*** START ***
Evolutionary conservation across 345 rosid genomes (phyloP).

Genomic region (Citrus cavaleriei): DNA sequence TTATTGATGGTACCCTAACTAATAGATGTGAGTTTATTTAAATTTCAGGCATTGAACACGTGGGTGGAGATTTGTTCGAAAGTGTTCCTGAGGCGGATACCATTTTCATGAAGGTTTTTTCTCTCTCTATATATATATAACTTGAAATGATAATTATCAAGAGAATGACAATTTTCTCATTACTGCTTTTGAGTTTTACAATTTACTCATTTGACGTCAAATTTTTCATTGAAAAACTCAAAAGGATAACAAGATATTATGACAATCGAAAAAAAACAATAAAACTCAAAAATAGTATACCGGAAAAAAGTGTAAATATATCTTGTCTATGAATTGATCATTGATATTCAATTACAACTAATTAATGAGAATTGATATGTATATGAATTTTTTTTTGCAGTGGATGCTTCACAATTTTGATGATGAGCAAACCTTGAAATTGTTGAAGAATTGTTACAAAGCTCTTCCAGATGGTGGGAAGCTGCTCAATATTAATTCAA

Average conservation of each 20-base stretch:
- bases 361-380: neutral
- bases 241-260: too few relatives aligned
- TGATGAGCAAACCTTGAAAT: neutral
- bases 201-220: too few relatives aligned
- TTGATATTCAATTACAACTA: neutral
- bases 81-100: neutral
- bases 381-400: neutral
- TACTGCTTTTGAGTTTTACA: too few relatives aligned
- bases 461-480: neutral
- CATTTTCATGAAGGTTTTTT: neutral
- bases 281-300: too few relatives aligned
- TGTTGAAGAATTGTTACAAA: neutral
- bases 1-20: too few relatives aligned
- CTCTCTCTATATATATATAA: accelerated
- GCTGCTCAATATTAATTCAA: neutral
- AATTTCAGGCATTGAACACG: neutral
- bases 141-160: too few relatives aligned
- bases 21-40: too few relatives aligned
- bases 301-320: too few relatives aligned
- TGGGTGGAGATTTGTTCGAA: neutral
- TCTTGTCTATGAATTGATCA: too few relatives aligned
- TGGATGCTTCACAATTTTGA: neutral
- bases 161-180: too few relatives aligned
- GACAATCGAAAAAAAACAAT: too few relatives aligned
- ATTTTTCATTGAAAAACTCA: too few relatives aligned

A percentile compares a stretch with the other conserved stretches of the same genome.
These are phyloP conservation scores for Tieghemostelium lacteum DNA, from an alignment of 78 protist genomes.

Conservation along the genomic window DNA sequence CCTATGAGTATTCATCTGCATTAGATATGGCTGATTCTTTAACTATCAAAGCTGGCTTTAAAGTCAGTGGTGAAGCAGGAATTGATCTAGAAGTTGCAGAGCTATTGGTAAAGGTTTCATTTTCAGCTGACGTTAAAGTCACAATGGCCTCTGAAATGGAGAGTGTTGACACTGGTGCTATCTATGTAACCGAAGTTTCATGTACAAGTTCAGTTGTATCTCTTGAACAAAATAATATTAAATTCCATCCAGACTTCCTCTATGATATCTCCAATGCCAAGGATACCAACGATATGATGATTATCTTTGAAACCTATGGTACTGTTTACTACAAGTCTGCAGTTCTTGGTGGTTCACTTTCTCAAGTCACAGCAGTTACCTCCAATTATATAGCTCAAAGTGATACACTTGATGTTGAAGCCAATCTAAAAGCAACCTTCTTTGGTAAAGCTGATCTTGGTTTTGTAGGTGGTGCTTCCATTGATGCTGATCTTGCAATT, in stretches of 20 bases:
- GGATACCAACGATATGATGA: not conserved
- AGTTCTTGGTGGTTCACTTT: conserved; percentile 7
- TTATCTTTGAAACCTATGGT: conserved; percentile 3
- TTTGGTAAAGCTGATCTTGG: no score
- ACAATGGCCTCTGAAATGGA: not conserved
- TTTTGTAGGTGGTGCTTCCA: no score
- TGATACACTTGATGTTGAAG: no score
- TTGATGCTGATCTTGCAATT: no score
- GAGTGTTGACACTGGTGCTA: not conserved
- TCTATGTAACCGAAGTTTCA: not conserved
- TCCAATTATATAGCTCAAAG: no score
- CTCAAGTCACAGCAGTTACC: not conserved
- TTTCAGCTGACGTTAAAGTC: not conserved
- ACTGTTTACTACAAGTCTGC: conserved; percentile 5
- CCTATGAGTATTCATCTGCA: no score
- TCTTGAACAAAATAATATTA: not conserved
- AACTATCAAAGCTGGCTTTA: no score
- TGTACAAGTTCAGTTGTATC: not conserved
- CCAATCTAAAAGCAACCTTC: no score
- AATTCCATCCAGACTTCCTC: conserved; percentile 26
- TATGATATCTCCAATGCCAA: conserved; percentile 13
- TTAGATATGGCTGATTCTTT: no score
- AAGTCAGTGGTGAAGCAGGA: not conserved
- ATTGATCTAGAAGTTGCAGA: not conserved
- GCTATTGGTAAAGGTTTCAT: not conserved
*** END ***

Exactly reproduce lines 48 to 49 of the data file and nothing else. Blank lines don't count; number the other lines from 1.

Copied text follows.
- AACTATCAAAGCTGGCTTTA: no score
- TGTACAAGTTCAGTTGTATC: not conserved